Gun rights: What can Obama do? What might he do?
President Obama has vowed to use 'whatever power this office holds' to prevent future mass shootings, following last Friday's tragedy in Newtown, Conn. That could mean action beyond gun rights.
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But President Obama has also made clear that he is going to take a little time first to figure out exactly how to proceed. The message: Dealing with the mass shootings that have been occurring with alarming regularity is not just about gun control, or law enforcement, or mental health services. It’s about all of the above, and more.
On Sunday night, speaking at an ecumenical prayer service at Newtown High School, Mr. Obama vowed to use “whatever power this office holds” to prevent future such tragedies, but did not offer specifics. On Monday, at his daily White House briefing, spokesman Jay Carney also declined to elaborate on what might be under consideration, but his message was “stay tuned,” not “stop asking.”
“It's a complex problem that will require a complex solution,” Mr. Carney said. “No single piece of legislation, no single action will fully address the problem.”
Carney also reinforced the president’s message from Sunday, which is that he intends to engage lawmakers, law-enforcement officials, mental-health professionals, and educators in addressing the issue of gun violence. Obama noted in his remarks that the massacre Friday at Sandy Hook Elementary School, in which 26 people were killed, was the fourth time as president he has come to comfort a grieving community beset by a mass shooting.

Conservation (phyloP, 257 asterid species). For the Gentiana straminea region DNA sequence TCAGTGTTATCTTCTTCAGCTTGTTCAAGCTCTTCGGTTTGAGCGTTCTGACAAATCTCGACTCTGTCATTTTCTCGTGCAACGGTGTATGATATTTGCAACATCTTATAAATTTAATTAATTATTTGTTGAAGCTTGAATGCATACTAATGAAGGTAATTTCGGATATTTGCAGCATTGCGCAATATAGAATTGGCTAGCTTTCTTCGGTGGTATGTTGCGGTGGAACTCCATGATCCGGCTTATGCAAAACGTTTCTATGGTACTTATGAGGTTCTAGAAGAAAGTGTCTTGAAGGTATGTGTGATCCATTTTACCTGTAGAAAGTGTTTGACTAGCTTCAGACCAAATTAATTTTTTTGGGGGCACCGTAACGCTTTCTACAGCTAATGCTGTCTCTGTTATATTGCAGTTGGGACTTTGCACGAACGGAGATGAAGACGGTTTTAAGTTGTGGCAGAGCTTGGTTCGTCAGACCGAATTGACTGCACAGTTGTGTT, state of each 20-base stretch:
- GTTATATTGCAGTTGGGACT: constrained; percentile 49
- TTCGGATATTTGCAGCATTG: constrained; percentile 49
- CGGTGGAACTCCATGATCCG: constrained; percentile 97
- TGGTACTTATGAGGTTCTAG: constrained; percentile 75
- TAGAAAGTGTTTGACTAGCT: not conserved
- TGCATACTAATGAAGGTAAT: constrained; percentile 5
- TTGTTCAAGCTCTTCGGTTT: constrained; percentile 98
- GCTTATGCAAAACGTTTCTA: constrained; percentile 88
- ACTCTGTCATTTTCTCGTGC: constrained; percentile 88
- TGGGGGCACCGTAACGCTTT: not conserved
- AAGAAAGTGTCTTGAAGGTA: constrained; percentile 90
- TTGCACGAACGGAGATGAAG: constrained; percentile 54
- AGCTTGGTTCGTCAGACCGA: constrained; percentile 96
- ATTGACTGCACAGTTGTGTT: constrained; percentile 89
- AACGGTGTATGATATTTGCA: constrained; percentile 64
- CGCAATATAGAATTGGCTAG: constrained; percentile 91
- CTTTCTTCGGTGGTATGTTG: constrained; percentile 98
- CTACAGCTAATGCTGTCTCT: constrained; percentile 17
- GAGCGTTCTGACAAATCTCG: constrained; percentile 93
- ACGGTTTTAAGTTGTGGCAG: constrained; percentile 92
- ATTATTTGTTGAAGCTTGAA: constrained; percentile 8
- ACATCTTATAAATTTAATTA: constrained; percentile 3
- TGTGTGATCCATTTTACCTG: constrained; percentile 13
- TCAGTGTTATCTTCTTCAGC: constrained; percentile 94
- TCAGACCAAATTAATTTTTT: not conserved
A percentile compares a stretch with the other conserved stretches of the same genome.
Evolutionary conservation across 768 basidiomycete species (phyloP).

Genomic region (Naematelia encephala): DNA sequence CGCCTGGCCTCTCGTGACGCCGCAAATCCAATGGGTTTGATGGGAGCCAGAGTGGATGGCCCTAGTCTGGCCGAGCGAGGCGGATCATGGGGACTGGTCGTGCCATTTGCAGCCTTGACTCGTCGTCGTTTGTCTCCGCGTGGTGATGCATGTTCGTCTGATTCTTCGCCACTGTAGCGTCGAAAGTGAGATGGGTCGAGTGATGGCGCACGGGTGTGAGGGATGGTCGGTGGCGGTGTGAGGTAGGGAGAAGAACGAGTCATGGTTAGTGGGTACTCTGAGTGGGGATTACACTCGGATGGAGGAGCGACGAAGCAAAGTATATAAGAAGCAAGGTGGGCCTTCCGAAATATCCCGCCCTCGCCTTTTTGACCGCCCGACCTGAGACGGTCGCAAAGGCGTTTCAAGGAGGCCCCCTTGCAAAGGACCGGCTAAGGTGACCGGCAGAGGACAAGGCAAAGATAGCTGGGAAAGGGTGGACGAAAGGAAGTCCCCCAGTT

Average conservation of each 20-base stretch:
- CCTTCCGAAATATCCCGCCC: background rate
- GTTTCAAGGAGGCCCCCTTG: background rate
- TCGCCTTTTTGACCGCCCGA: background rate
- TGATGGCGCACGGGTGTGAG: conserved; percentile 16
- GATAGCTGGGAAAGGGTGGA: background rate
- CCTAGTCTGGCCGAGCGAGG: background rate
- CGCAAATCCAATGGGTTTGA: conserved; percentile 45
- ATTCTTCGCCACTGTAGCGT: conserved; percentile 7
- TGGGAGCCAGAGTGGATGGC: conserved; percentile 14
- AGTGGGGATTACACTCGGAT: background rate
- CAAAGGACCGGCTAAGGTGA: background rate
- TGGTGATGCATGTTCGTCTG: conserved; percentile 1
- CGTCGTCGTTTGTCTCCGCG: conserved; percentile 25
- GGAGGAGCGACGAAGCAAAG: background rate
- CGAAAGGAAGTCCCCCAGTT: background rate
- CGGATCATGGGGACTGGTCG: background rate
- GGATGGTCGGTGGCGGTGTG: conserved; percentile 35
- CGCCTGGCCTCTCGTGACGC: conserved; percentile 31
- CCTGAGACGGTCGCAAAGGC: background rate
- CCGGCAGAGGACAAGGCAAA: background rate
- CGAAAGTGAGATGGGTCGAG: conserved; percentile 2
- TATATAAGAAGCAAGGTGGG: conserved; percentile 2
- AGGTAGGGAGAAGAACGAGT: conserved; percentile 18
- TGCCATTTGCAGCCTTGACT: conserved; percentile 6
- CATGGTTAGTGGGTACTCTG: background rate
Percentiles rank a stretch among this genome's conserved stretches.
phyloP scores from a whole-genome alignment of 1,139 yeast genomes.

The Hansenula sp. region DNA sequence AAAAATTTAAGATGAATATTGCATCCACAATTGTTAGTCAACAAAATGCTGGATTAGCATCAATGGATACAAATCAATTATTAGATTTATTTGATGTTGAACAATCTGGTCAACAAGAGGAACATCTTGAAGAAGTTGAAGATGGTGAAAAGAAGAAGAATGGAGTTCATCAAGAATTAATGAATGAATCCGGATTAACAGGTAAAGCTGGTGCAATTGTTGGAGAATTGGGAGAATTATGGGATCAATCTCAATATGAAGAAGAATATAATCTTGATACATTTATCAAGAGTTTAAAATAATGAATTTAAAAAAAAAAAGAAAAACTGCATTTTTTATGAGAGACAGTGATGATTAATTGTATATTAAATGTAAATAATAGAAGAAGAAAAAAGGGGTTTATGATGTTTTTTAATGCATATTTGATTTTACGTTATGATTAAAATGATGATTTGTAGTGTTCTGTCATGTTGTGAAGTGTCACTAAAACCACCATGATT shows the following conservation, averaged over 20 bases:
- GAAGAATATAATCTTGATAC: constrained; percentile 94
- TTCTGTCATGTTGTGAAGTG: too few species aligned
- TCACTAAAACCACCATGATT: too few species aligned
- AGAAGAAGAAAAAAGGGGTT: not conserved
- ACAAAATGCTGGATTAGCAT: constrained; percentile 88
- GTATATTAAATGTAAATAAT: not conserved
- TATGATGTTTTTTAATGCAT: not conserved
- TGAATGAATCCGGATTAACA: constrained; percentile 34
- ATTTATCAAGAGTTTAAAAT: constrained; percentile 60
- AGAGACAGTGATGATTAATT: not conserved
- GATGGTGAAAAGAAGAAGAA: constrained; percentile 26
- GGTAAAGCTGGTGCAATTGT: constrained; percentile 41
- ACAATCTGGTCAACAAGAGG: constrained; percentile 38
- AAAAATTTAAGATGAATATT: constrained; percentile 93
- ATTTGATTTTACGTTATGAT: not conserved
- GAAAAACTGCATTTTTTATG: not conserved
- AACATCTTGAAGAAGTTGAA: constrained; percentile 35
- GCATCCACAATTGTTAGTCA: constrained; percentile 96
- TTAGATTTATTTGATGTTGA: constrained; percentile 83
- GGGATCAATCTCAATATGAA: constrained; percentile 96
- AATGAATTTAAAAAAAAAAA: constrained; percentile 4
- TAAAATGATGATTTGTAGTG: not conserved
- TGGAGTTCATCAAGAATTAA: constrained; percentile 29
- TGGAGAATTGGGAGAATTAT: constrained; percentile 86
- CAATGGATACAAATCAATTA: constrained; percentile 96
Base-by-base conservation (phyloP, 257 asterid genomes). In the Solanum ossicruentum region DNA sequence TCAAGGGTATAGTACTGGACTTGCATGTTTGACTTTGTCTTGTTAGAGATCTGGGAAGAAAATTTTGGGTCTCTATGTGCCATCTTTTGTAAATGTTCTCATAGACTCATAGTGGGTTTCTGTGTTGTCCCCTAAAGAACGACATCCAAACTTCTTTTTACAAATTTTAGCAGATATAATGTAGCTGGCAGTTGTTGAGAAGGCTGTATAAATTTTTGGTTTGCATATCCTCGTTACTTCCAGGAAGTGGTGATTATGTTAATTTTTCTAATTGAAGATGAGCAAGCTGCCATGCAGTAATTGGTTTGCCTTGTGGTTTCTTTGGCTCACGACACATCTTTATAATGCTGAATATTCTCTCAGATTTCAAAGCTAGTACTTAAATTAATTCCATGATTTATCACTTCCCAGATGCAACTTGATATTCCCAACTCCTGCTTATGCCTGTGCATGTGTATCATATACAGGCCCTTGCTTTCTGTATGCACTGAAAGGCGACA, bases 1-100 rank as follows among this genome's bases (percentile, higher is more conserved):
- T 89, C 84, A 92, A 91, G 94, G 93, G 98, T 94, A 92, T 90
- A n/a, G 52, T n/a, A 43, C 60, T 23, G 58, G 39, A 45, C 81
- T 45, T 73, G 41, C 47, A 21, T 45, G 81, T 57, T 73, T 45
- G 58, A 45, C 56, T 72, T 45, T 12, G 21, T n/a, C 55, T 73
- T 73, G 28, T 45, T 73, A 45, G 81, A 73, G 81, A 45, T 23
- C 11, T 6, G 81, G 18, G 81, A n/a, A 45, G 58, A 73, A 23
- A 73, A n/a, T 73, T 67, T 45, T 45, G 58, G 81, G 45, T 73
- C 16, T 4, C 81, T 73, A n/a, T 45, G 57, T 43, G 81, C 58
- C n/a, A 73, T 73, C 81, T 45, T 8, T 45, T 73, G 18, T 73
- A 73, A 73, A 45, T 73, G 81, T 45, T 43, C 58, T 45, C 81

“We’re not doing enough,” Obama said. “And we will have to change.”
Last Friday, Carney reaffirmed that the president still supports renewal of the assault-weapons ban that was in force from 1994 to 2004, but on Monday was not willing to discuss any proposals for a new ban. Sen. Dianne Feinstein (D) of California, author of the expired assault-weapons ban, said on Sunday that she would introduce new legislation in January, on the first day of the new Congress.
“It will ban the sale, the transfer, the importation, and the possession. Not retroactively but prospectively,” Senator Feinstein said on NBC's “Meet the Press.” “And it will ban the same for big clips, drums, or strips of more than 10 bullets.”
The weapons reportedly used by Adam Lanza, the alleged Newtown shooter, would not have been banned under Feinstein’s proposal, but the high-capacity magazines that were found at the scene would have. High-capacity magazines allow a shooter to get off many more rounds without reloading than smaller magazines.